Pressures on Colorado’s water supply are leading to innovative approaches that reduce the risk to cities, farms and the environment, and good examples can be found in the Arkansas River basin.
The Arkansas River basin has felt the pinch from growth along the Front Range for decades, and like a sponge being squeezed, new ideas are emerging.
There’s no better illustration than the way Pueblo Water is approaching its newest purchase on the Bessemer Ditch. In the past, the Board of Water Works practiced buy-and-dry, where water-rich farms were dried up permanently to supply the city, said Alan Ward, water resources manager. The attitude has changed.
“Pueblo Water would like to see agriculture continue,” Ward told the Arkansas River Basin Water Forum this week. “It’s an important part of our heritage.”
The water board bought about 28 percent of the shares on Bessemer Ditch from 2009-11, and agreed to allow irrigation to continue for at least 20 years under all of its contracts.
The purchase and lease-back method is not new. Other cities, and Pueblo itself, have used it before. The farmers get large upfront payments, which in the short-term increase local economic benefits. But eventually, past sales of water have led to dry-ups.
Pueblo Water now is looking at ways to ensure water would still be available to irrigate the farms on the Bessemer Ditch, with the city using the water when it’s needed.
“Pueblo Water wants to add a municipal use to the agricultural use,” Ward said of the current court process, which will take years to complete. “But we want to move it back and forth and continue leases to farmers.”
The same dynamics are at work with the Arkansas Valley Super Ditch, but the difference is that farmers would keep control.
“This project is trying to incorporate a number of existing components, so we can have a viable lease-fallowing program,” said Leah Martinsson, an attorney for the Lower Arkansas Valley Water Conservancy District and Super Ditch.
She explained that state laws over the past 15 years have not been used much, because the traditional market forces that drive agricultural sellers and municipal buyers are easier for both sides. Some require storage, while others lead to long-term changes in water court that could reduce the amount of water under a water right.
But that’s changing.
In 2013, House Bill 1248 created a new process on a trial basis that would allow water to be leased from farms to cities (or other farms) under an administrative process. The water rights themselves would not change, as required under other laws, and farms would not be dried up.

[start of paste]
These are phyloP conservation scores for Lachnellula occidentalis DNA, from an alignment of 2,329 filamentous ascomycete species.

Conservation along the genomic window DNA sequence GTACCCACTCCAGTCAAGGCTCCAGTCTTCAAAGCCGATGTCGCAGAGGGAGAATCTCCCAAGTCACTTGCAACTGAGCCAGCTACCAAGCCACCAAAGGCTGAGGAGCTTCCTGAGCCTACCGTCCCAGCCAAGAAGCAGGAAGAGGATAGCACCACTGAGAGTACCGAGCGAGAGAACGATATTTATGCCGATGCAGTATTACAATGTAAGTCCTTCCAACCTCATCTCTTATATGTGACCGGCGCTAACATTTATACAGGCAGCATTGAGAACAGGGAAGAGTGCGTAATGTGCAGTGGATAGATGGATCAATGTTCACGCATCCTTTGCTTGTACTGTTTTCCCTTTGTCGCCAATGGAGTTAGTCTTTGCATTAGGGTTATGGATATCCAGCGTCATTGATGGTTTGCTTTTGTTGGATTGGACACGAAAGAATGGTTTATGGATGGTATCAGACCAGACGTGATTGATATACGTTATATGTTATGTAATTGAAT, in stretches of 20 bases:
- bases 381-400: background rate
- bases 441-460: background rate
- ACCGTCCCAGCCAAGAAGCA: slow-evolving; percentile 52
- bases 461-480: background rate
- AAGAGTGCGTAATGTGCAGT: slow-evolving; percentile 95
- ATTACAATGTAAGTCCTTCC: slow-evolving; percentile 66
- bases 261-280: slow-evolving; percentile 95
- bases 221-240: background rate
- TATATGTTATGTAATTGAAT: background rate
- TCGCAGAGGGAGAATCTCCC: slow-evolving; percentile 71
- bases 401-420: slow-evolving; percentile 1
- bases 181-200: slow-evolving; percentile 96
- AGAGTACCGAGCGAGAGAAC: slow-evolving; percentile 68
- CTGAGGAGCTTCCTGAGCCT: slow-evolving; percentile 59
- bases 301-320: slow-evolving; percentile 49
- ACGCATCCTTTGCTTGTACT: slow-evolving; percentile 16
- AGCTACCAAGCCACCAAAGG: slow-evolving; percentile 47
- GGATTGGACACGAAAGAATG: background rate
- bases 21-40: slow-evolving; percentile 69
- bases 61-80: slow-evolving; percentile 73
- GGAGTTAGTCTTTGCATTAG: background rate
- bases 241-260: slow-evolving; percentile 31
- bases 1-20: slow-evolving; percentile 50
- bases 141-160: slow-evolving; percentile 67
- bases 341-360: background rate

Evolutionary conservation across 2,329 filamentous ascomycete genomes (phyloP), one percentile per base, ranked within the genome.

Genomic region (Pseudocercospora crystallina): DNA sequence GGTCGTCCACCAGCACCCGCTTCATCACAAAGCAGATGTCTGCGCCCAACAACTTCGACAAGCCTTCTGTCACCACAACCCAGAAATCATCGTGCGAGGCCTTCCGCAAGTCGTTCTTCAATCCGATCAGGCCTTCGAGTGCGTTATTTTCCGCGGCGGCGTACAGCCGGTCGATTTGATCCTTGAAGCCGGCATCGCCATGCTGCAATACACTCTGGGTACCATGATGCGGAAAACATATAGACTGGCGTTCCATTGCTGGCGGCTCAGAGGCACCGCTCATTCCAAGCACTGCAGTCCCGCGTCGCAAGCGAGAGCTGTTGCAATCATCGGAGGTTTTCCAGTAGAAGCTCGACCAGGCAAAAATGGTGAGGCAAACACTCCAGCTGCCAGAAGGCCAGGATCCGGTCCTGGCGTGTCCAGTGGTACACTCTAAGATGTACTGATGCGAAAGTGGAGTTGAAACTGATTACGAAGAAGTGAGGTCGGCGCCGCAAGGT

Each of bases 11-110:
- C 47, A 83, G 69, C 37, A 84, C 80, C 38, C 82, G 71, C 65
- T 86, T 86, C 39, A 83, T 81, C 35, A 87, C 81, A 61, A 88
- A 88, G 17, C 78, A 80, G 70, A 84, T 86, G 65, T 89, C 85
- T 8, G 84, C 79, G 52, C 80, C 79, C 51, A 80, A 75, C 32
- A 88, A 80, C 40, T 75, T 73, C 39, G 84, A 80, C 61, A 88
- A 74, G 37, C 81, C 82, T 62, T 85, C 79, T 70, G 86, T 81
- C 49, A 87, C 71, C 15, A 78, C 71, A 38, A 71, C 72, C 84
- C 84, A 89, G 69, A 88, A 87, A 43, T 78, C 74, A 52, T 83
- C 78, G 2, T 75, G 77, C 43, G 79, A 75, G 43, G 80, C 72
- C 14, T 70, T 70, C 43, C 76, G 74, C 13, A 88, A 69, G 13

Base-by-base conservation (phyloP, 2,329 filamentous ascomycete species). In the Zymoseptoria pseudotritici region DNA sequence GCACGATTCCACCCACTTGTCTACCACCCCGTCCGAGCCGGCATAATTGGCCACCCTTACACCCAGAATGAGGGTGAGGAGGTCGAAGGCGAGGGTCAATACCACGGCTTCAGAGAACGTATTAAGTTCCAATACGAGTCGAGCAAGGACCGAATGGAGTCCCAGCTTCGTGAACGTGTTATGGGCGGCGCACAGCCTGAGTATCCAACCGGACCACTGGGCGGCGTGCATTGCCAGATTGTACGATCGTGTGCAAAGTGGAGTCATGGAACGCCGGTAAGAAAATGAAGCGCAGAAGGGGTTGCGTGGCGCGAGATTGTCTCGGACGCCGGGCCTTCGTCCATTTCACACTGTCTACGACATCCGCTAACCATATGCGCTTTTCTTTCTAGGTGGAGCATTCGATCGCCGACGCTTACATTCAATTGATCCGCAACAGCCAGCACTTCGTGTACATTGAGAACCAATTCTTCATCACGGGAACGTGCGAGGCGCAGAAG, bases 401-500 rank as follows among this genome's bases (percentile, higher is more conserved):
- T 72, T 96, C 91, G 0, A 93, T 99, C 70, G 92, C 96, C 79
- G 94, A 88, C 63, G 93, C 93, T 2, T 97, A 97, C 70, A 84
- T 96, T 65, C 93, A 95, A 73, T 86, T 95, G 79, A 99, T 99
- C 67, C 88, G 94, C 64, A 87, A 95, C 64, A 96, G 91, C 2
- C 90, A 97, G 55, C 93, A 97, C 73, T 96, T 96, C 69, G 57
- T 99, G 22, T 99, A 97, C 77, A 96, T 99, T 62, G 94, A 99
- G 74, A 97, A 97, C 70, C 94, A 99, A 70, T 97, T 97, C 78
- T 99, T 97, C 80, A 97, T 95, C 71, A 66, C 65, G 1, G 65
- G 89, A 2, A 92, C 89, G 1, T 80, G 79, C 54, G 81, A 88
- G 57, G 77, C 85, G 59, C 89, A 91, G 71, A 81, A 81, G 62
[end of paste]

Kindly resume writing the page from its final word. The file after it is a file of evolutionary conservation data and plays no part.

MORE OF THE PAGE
Water could only be leased for three years in 10 for the same parcel of farmland, or only 30 percent of a farmer’s ground could be included in any given year, assuring availability of water throughout the 10-year period of the pilot program.
The new law was first used last year when six farms on the Catlin Canal were enrolled in a lease agreement with Fountain, Security and Fowler.
“It’s voluntary, but all of the farmers wanted to participate again,” Martinsson said. “They said they wished they’d included more land.”
The forum also looked at the possibility that less water would be available for imports from the Colorado River basin in the future. Under the 1922 Colorado River Compact, there is not enough water in average annual flows to meet all of the appropriations, said Aaron Derwingson of the Nature Conservancy.
Some initial programs, funded by cities outside the basin that export water, are looking at ways to keep more water in the basin, reducing the risk that supplies would be curtailed, he said.
Meanwhile, the Colorado Water Trust is working to preserve in-stream flows by brokering deals between high-country irrigators and the Colorado Water Conservation Board, said Amy Beatie, executive director.
Gary Barber, project coordinator for the Arkansas Basin Roundtable, said all of the ideas tie into the Colorado Water Plan and the Statewide Water Supply Initiative, which both work to balance all of the state’s water needs.
“The idea is to have a cycle where we’re getting projects completed as we’re planning,” Barber said.